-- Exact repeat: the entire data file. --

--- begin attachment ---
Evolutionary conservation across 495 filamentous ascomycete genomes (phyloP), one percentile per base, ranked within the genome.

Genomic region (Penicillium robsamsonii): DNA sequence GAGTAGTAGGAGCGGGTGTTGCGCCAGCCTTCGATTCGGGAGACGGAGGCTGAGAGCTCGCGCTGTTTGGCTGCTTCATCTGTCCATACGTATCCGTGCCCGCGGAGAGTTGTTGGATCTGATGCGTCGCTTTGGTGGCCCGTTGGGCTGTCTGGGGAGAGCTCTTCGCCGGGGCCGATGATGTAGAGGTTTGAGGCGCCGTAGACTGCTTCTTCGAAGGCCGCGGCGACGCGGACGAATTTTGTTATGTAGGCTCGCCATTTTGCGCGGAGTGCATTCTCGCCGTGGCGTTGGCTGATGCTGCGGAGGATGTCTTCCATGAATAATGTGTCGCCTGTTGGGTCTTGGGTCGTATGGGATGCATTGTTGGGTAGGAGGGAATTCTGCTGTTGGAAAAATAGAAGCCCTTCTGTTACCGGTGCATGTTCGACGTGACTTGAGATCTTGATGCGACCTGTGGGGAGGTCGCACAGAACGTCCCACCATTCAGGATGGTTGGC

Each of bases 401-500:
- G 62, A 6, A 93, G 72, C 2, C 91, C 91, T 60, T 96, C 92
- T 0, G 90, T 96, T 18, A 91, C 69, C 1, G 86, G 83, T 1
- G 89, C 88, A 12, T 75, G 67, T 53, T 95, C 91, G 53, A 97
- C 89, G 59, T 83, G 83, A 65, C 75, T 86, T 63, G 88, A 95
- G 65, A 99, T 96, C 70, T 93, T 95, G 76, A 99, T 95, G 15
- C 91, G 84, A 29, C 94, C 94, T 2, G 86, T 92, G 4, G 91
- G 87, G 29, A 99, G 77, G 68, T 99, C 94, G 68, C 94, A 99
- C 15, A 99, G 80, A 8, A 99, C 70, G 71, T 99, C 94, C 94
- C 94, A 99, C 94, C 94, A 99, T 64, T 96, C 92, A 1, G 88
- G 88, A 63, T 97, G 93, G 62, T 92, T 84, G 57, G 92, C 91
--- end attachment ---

Evolutionary conservation across 495 filamentous ascomycete genomes (phyloP), one percentile per base, ranked within the genome.

Genomic region (Penicillium robsamsonii): DNA sequence GAGTAGTAGGAGCGGGTGTTGCGCCAGCCTTCGATTCGGGAGACGGAGGCTGAGAGCTCGCGCTGTTTGGCTGCTTCATCTGTCCATACGTATCCGTGCCCGCGGAGAGTTGTTGGATCTGATGCGTCGCTTTGGTGGCCCGTTGGGCTGTCTGGGGAGAGCTCTTCGCCGGGGCCGATGATGTAGAGGTTTGAGGCGCCGTAGACTGCTTCTTCGAAGGCCGCGGCGACGCGGACGAATTTTGTTATGTAGGCTCGCCATTTTGCGCGGAGTGCATTCTCGCCGTGGCGTTGGCTGATGCTGCGGAGGATGTCTTCCATGAATAATGTGTCGCCTGTTGGGTCTTGGGTCGTATGGGATGCATTGTTGGGTAGGAGGGAATTCTGCTGTTGGAAAAATAGAAGCCCTTCTGTTACCGGTGCATGTTCGACGTGACTTGAGATCTTGATGCGACCTGTGGGGAGGTCGCACAGAACGTCCCACCATTCAGGATGGTTGGC

Each of bases 401-500:
- G 62, A 6, A 93, G 72, C 2, C 91, C 91, T 60, T 96, C 92
- T 0, G 90, T 96, T 18, A 91, C 69, C 1, G 86, G 83, T 1
- G 89, C 88, A 12, T 75, G 67, T 53, T 95, C 91, G 53, A 97
- C 89, G 59, T 83, G 83, A 65, C 75, T 86, T 63, G 88, A 95
- G 65, A 99, T 96, C 70, T 93, T 95, G 76, A 99, T 95, G 15
- C 91, G 84, A 29, C 94, C 94, T 2, G 86, T 92, G 4, G 91
- G 87, G 29, A 99, G 77, G 68, T 99, C 94, G 68, C 94, A 99
- C 15, A 99, G 80, A 8, A 99, C 70, G 71, T 99, C 94, C 94
- C 94, A 99, C 94, C 94, A 99, T 64, T 96, C 92, A 1, G 88
- G 88, A 63, T 97, G 93, G 62, T 92, T 84, G 57, G 92, C 91